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Relieved McIntosh takes bronze

A PROUD shooting tradition was upheld yesterday at Barry Buddon when Jennifer McIntosh took bronze in the 50-metres smallbore prone.

Jennifer McIntosh was thrilled to win a bronze medal after having "shed tears" following her sevent-place in the air rifle event. Picture: PA
Jennifer McIntosh was thrilled to win a bronze medal after having "shed tears" following her sevent-place in the air rifle event. Picture: PA

The defending champion felt under intense pressure as she matched the four medals her mother, Shirley, won during her career. Mum was on hand, resplendent in a Saltire top, to present her daughter with her medal as a forest of Saltire flags exploded among a partisan crowd.

"It was a great honour to be able to present the prizes in the event that I won my own gold in [20 years ago], and even more so when Jenn was one of the medallists," said Shirley. "It was emotional - good emotions. I only found out two hours before the presentation. I might have worn something more subdued."

It was a family affair. Jenn's father, Donald, a former Games competitor, is team manager and said he had to go outside because "I could not bear to watch".

Her fiance, Andrew - she is due to be married later this year - hugged her on the range. Proud gran was there, and sister Seonaid who shot with her in the air rifle on Saturday. Mum said she had watched every shot. A tenor drummer, Seonaid missed playing with Dollar Academy pipe band when they won the Scottish championships in Dumbarton at the weekend because she was competing at Barry. "I'm really proud of Jenn, really happy for her," she said. "Seeing her win inspires me to do better. We have a lot of medals in the family and it's added to the collection."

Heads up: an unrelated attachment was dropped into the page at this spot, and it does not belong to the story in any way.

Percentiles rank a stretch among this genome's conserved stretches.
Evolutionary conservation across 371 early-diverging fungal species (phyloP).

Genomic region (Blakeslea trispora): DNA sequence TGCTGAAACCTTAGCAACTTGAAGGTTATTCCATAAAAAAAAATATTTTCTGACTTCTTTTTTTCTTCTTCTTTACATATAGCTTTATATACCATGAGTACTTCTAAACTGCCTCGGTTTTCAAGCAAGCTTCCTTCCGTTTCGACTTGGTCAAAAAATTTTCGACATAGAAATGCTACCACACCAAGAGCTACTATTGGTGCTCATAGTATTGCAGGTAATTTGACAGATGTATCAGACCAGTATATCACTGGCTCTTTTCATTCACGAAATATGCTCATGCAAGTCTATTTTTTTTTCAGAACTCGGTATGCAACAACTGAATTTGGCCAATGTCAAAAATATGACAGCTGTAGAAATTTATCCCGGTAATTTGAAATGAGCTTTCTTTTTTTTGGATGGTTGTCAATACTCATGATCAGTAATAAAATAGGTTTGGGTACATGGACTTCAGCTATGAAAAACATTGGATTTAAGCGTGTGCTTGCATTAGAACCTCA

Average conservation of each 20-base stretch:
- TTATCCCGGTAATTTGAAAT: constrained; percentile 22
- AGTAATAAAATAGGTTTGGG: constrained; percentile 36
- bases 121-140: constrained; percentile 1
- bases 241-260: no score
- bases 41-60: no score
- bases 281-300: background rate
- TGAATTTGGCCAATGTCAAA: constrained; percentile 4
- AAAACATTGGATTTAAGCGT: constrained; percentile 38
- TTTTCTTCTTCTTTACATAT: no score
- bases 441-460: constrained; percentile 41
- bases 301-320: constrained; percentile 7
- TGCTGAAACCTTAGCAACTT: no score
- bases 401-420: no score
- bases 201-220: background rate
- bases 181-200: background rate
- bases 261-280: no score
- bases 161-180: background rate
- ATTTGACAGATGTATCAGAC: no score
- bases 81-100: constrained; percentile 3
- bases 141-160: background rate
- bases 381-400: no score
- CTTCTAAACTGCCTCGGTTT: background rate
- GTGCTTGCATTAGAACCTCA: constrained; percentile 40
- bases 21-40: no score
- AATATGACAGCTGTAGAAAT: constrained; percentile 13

At 23, Jenn has time on her side in a sport where experience counts for so much. The Kiwi gold medallist, Sally Johnston, is 44; runner-up Esmari van Reenan of South Africa is 32. Johnston shot a Games record of 620.7, van Reenan was on 620.1, with McIntosh on 619.5, very much in touch.

Sarah Henderson from Halkirk was seventh on 615.2

Jenn, from Edinburgh, said "relief" was her most powerful emotion. "I was just glad to come away with something at the end of the day. I'm over the moon to have won a medal. It's just fantastic."

Tears had been shed after the air rifle where she was seventh: "I was digging deep today, thinking I did not want that to be my only experience of these Games. I wanted more than that, and got back into it. I saw my sports psychologist, Kris Dun, and got my head back in the right place. It just came down to being mentally focused, and not panicking, holding my nerve in a pretty tricky wind.

"We work on different strategies when under pressure. There were no crises points. It was fairly plain sailing. I felt pretty calm and confident. Given that I was defending champion, there was always a litte bit of drive to come out and do well. After not doing well in the air rifle, I was keen to come out and have something else to show for these Games."

She ditched her talismanic purple socks and lucky Union Flag pants. "I make my own luck now," she said with a laugh. She and Henderson are back in the three-position event this afternoon.

Jonathan Hammond, quadruple medallist in Delhi and the defending champion in the 50m prone, failed to make the final, while his fellow pairs gold medal-winner, Neil Stirton from Aberdeen, was eighth in the final shoot-off. Both are in the three-position event today.

There is still hope for Angus McLeod, who won pairs fullbore bronze with Ian Shaw. McLeod is lying eighth in the individual final, very much in contention. Shaw is back in 13th.

Shona Marshall from Alford, trap silver medallsit four years ago, confirmed her retirement after finishing a "disappointing" 13th. "I struggled to find the right rhythm, and got a bit emotional knowing it was my last shot. My days of traipsing round the world, shooting are over. I've dedicated the last 12 years to it."

The sport is desperate to learn the outcome of deliberations about a national centre. They are disappointed nothing will be left by way of legacy, except perhaps electronic targets from Barry.

Colin McEachran, a QC who won silver in the fullbore 40 years ago in Christchurch, said: "I am very disappointed that, despite a committment to a national centre from the First Minister, nothing has come to pass. I plan to write to Alex Salmond."

Jackie Stewart, former international shot, is due on the range today and is expected to express a volley of frank views on restrictions on the sport.

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